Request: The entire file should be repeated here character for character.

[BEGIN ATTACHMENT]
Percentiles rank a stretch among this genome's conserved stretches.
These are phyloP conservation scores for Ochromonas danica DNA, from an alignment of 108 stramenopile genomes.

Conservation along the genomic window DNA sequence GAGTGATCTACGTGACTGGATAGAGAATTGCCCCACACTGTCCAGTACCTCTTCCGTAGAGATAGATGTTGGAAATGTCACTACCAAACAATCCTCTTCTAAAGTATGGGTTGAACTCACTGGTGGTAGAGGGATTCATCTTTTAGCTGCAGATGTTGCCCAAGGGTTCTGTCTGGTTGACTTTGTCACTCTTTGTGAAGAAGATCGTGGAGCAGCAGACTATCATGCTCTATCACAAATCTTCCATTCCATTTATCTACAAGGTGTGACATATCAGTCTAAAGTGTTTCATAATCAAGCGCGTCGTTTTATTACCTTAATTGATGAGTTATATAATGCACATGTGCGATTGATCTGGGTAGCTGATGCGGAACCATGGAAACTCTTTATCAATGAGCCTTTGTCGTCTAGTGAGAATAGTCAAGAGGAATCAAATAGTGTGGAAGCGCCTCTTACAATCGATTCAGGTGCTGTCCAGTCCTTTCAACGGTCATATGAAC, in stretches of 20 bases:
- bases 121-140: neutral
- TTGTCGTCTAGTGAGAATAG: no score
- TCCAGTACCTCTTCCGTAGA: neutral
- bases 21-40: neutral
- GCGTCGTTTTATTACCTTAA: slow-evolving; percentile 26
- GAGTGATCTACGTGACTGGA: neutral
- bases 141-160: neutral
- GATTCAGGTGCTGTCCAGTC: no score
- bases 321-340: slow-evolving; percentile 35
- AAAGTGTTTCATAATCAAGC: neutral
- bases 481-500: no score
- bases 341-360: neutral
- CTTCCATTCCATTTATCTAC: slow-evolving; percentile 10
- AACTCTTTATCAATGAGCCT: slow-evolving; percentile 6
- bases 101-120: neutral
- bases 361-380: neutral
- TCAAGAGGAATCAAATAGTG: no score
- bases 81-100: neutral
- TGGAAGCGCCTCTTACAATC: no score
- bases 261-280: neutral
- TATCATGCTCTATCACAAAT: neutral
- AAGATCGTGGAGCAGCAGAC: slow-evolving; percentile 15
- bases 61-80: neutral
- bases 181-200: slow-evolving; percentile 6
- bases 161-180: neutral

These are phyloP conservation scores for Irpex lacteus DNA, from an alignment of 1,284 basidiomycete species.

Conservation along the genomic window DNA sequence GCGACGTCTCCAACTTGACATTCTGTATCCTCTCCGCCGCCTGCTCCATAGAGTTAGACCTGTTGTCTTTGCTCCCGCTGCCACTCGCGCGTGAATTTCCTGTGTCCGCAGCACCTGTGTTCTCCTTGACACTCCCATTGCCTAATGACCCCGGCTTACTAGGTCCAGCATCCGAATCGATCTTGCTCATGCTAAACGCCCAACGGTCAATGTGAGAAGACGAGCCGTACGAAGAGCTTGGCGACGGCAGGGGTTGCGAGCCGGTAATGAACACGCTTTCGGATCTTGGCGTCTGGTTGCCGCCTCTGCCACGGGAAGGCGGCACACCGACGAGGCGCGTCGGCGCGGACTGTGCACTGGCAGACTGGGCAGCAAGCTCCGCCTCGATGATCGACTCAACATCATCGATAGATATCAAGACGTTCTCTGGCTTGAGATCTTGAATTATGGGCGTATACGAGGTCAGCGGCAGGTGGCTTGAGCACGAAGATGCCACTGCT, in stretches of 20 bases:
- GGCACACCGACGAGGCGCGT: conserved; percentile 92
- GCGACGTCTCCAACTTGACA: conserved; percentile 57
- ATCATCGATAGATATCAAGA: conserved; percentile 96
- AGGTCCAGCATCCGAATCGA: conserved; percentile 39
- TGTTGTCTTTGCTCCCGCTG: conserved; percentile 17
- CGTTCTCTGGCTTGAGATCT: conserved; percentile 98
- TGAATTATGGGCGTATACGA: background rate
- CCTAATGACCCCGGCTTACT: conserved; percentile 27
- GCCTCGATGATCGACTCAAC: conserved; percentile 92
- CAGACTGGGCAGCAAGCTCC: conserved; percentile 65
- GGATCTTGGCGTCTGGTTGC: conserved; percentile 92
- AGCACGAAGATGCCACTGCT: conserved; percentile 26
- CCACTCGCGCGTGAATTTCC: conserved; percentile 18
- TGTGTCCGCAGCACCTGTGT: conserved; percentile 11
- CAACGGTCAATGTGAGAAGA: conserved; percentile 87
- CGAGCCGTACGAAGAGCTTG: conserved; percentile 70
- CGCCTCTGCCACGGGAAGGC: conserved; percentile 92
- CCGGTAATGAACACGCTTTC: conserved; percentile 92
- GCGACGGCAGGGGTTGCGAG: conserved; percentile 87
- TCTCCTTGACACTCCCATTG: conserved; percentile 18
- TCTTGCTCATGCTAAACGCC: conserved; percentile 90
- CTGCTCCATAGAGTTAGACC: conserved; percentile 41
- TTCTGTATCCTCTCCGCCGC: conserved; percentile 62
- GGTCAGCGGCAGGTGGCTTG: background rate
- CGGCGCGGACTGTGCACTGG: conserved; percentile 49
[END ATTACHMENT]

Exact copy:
Percentiles rank a stretch among this genome's conserved stretches.
These are phyloP conservation scores for Ochromonas danica DNA, from an alignment of 108 stramenopile genomes.

Conservation along the genomic window DNA sequence GAGTGATCTACGTGACTGGATAGAGAATTGCCCCACACTGTCCAGTACCTCTTCCGTAGAGATAGATGTTGGAAATGTCACTACCAAACAATCCTCTTCTAAAGTATGGGTTGAACTCACTGGTGGTAGAGGGATTCATCTTTTAGCTGCAGATGTTGCCCAAGGGTTCTGTCTGGTTGACTTTGTCACTCTTTGTGAAGAAGATCGTGGAGCAGCAGACTATCATGCTCTATCACAAATCTTCCATTCCATTTATCTACAAGGTGTGACATATCAGTCTAAAGTGTTTCATAATCAAGCGCGTCGTTTTATTACCTTAATTGATGAGTTATATAATGCACATGTGCGATTGATCTGGGTAGCTGATGCGGAACCATGGAAACTCTTTATCAATGAGCCTTTGTCGTCTAGTGAGAATAGTCAAGAGGAATCAAATAGTGTGGAAGCGCCTCTTACAATCGATTCAGGTGCTGTCCAGTCCTTTCAACGGTCATATGAAC, in stretches of 20 bases:
- bases 121-140: neutral
- TTGTCGTCTAGTGAGAATAG: no score
- TCCAGTACCTCTTCCGTAGA: neutral
- bases 21-40: neutral
- GCGTCGTTTTATTACCTTAA: slow-evolving; percentile 26
- GAGTGATCTACGTGACTGGA: neutral
- bases 141-160: neutral
- GATTCAGGTGCTGTCCAGTC: no score
- bases 321-340: slow-evolving; percentile 35
- AAAGTGTTTCATAATCAAGC: neutral
- bases 481-500: no score
- bases 341-360: neutral
- CTTCCATTCCATTTATCTAC: slow-evolving; percentile 10
- AACTCTTTATCAATGAGCCT: slow-evolving; percentile 6
- bases 101-120: neutral
- bases 361-380: neutral
- TCAAGAGGAATCAAATAGTG: no score
- bases 81-100: neutral
- TGGAAGCGCCTCTTACAATC: no score
- bases 261-280: neutral
- TATCATGCTCTATCACAAAT: neutral
- AAGATCGTGGAGCAGCAGAC: slow-evolving; percentile 15
- bases 61-80: neutral
- bases 181-200: slow-evolving; percentile 6
- bases 161-180: neutral

These are phyloP conservation scores for Irpex lacteus DNA, from an alignment of 1,284 basidiomycete species.

Conservation along the genomic window DNA sequence GCGACGTCTCCAACTTGACATTCTGTATCCTCTCCGCCGCCTGCTCCATAGAGTTAGACCTGTTGTCTTTGCTCCCGCTGCCACTCGCGCGTGAATTTCCTGTGTCCGCAGCACCTGTGTTCTCCTTGACACTCCCATTGCCTAATGACCCCGGCTTACTAGGTCCAGCATCCGAATCGATCTTGCTCATGCTAAACGCCCAACGGTCAATGTGAGAAGACGAGCCGTACGAAGAGCTTGGCGACGGCAGGGGTTGCGAGCCGGTAATGAACACGCTTTCGGATCTTGGCGTCTGGTTGCCGCCTCTGCCACGGGAAGGCGGCACACCGACGAGGCGCGTCGGCGCGGACTGTGCACTGGCAGACTGGGCAGCAAGCTCCGCCTCGATGATCGACTCAACATCATCGATAGATATCAAGACGTTCTCTGGCTTGAGATCTTGAATTATGGGCGTATACGAGGTCAGCGGCAGGTGGCTTGAGCACGAAGATGCCACTGCT, in stretches of 20 bases:
- GGCACACCGACGAGGCGCGT: conserved; percentile 92
- GCGACGTCTCCAACTTGACA: conserved; percentile 57
- ATCATCGATAGATATCAAGA: conserved; percentile 96
- AGGTCCAGCATCCGAATCGA: conserved; percentile 39
- TGTTGTCTTTGCTCCCGCTG: conserved; percentile 17
- CGTTCTCTGGCTTGAGATCT: conserved; percentile 98
- TGAATTATGGGCGTATACGA: background rate
- CCTAATGACCCCGGCTTACT: conserved; percentile 27
- GCCTCGATGATCGACTCAAC: conserved; percentile 92
- CAGACTGGGCAGCAAGCTCC: conserved; percentile 65
- GGATCTTGGCGTCTGGTTGC: conserved; percentile 92
- AGCACGAAGATGCCACTGCT: conserved; percentile 26
- CCACTCGCGCGTGAATTTCC: conserved; percentile 18
- TGTGTCCGCAGCACCTGTGT: conserved; percentile 11
- CAACGGTCAATGTGAGAAGA: conserved; percentile 87
- CGAGCCGTACGAAGAGCTTG: conserved; percentile 70
- CGCCTCTGCCACGGGAAGGC: conserved; percentile 92
- CCGGTAATGAACACGCTTTC: conserved; percentile 92
- GCGACGGCAGGGGTTGCGAG: conserved; percentile 87
- TCTCCTTGACACTCCCATTG: conserved; percentile 18
- TCTTGCTCATGCTAAACGCC: conserved; percentile 90
- CTGCTCCATAGAGTTAGACC: conserved; percentile 41
- TTCTGTATCCTCTCCGCCGC: conserved; percentile 62
- GGTCAGCGGCAGGTGGCTTG: background rate
- CGGCGCGGACTGTGCACTGG: conserved; percentile 49